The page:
“♪ He’s not a baby in a manger anymore;
He’s not a broken man on a cross!” ♪
Really? Do you know what you’re saying?
My problem is not with the song (or with the writer, whom I know & respect), but with the way people are mis-using it.
The death of Jesus is the foundational event of Christianity. It’s brutal, shameful, and bloody. It offends people.
It offends many Christians.
You know why? Because it shows a God who is WEAK. A God who forgives his enemies rather than killing them. A God who destroys the forces of darkness with the weapons of love and non-violence.
And I hear people say, “That doesn’t count. Yes, when he came before, he forgave his enemies. He renounced the temptation to become a new Caesar. But when he comes again, he will make himself king. With his own hands he will slaughter the millions who oppose him!”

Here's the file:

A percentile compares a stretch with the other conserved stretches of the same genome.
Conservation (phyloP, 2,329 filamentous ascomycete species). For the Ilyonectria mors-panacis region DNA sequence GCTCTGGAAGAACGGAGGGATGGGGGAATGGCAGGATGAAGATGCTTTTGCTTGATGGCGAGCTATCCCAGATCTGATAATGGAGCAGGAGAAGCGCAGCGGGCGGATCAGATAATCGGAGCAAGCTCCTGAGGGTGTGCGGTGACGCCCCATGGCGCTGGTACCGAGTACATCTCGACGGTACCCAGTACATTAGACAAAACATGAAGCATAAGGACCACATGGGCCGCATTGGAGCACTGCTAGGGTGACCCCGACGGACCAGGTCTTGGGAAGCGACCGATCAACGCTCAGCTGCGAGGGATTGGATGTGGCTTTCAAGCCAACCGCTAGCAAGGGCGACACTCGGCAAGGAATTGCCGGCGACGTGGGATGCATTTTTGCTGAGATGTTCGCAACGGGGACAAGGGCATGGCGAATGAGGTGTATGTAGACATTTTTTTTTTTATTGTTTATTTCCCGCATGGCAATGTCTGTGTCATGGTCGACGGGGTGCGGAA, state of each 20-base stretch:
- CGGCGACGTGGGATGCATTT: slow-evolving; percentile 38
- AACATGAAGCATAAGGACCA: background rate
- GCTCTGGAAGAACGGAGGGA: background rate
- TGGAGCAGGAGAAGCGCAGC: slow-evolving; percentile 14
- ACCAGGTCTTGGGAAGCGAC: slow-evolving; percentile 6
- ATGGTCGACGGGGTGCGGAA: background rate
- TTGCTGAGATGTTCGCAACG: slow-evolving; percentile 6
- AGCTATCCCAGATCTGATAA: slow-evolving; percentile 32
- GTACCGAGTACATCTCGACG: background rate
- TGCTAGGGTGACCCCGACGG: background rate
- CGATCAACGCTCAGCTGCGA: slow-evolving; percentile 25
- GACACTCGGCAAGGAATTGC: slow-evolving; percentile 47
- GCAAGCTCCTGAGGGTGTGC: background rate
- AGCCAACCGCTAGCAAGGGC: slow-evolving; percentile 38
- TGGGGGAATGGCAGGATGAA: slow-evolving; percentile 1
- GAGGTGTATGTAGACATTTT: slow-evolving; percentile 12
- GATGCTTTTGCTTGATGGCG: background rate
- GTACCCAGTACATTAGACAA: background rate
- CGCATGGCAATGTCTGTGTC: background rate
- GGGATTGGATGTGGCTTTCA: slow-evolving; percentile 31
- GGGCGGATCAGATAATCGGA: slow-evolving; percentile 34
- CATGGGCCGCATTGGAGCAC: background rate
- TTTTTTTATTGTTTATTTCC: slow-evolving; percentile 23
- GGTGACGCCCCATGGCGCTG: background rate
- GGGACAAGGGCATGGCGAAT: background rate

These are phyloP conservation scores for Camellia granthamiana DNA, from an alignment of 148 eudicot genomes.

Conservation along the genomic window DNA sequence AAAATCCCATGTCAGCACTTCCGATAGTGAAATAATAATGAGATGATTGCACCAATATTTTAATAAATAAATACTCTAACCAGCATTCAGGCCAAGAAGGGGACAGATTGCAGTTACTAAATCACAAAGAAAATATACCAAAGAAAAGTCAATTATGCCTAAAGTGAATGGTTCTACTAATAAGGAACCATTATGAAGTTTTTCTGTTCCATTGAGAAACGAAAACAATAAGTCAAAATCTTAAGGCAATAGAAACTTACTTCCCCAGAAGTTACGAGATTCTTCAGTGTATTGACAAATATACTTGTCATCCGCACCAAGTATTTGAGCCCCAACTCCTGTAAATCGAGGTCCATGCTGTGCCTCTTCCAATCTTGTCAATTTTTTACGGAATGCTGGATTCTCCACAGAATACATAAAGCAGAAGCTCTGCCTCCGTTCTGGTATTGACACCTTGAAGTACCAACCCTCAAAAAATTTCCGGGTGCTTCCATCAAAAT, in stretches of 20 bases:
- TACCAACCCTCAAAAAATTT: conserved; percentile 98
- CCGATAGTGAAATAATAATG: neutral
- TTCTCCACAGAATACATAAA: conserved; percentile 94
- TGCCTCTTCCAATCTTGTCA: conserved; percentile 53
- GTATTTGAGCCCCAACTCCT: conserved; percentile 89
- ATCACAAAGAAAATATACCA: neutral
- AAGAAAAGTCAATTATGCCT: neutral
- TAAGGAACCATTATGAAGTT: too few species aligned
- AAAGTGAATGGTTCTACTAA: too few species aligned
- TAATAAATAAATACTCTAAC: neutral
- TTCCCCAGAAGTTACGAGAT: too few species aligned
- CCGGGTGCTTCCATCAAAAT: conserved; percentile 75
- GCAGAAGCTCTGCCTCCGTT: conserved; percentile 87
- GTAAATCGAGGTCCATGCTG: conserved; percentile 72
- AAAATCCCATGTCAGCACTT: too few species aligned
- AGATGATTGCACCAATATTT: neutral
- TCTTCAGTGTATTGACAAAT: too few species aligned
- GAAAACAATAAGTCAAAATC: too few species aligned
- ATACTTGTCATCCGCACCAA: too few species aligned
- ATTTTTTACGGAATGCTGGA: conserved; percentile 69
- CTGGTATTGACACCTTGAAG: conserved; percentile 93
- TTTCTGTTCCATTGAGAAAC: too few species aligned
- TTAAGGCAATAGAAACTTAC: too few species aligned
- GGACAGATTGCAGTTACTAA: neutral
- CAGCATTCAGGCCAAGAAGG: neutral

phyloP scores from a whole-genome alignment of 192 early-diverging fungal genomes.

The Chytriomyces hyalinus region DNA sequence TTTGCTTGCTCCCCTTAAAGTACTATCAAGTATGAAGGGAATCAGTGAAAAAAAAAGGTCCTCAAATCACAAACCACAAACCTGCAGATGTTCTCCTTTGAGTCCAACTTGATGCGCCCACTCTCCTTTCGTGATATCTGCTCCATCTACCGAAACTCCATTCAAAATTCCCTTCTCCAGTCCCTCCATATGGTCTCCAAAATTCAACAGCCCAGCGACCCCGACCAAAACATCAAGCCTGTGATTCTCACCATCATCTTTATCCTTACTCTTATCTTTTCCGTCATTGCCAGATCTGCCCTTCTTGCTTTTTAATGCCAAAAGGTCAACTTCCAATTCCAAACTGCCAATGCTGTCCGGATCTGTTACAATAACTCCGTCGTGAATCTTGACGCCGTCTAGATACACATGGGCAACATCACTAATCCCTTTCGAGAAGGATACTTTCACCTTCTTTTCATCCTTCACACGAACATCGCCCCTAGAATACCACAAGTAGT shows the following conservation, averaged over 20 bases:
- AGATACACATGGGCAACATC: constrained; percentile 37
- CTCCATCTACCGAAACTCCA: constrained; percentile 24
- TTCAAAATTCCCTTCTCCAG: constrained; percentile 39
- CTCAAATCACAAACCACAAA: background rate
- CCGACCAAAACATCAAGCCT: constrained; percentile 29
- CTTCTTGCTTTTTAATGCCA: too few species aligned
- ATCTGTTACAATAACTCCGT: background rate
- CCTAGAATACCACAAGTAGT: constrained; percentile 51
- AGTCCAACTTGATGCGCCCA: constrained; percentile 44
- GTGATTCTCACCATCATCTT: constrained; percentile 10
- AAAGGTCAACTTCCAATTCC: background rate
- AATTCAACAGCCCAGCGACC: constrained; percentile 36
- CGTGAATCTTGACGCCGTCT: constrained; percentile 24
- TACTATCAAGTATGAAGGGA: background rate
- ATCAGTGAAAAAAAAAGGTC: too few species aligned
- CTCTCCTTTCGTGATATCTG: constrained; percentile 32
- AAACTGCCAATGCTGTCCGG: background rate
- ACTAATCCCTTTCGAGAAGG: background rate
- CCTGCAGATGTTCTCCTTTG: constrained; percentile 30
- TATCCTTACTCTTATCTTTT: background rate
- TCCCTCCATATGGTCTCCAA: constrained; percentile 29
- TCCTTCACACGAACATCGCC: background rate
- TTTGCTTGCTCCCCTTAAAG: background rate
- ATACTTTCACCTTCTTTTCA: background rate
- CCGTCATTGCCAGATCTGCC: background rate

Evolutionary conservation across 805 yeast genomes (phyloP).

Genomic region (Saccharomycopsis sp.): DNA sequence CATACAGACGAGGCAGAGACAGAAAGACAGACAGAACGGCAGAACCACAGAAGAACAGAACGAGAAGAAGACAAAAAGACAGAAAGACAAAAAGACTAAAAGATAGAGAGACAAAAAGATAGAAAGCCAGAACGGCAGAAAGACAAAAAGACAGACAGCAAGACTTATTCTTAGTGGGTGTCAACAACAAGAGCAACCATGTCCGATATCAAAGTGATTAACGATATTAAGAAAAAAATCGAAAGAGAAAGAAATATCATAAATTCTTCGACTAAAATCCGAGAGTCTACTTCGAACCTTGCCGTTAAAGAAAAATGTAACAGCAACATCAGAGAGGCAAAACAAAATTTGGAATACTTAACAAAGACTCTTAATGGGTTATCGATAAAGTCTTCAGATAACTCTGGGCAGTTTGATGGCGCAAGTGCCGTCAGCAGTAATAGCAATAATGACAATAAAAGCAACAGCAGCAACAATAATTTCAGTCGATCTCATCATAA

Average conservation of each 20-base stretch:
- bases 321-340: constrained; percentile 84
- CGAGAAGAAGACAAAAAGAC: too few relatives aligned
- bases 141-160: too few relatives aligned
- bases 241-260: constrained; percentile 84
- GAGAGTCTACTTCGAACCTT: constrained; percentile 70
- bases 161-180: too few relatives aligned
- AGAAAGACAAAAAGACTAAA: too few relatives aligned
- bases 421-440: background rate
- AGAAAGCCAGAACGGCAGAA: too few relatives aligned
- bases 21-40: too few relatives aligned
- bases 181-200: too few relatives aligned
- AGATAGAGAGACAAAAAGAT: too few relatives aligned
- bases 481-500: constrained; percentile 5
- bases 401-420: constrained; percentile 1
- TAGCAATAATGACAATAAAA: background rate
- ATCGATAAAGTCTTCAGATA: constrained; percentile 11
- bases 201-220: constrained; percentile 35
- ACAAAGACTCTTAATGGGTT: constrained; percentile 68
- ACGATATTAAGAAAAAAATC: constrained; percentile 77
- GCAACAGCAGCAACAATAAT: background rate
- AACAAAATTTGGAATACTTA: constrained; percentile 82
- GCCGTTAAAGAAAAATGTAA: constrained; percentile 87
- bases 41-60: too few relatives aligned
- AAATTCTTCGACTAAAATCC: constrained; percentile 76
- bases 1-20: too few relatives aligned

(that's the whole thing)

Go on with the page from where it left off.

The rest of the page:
Okay. So we’re supposed to ignore the Jesus of the Gospels, the crucified God, the God who refuses to become a monster to defeat the monsters. We’re to replace the controlling narrative of the death and resurrection of Jesus with a new narrative in which Jesus conquers and slaughters.
But do you not know that what makes Jesus glorious is the manner of his death? What makes him glorious is the fact that he did not lift up the sword even to save his own life – that the creative power of self-sacrificing love triumphed over the powers and principalities and overthrew the might of Caesar’s empire. THAT is what Paul means when he says the weakness of God is stronger than man, because the shame of the cross confounds the pride of religion and all the armies of this world.
And blessed are those who are not offended.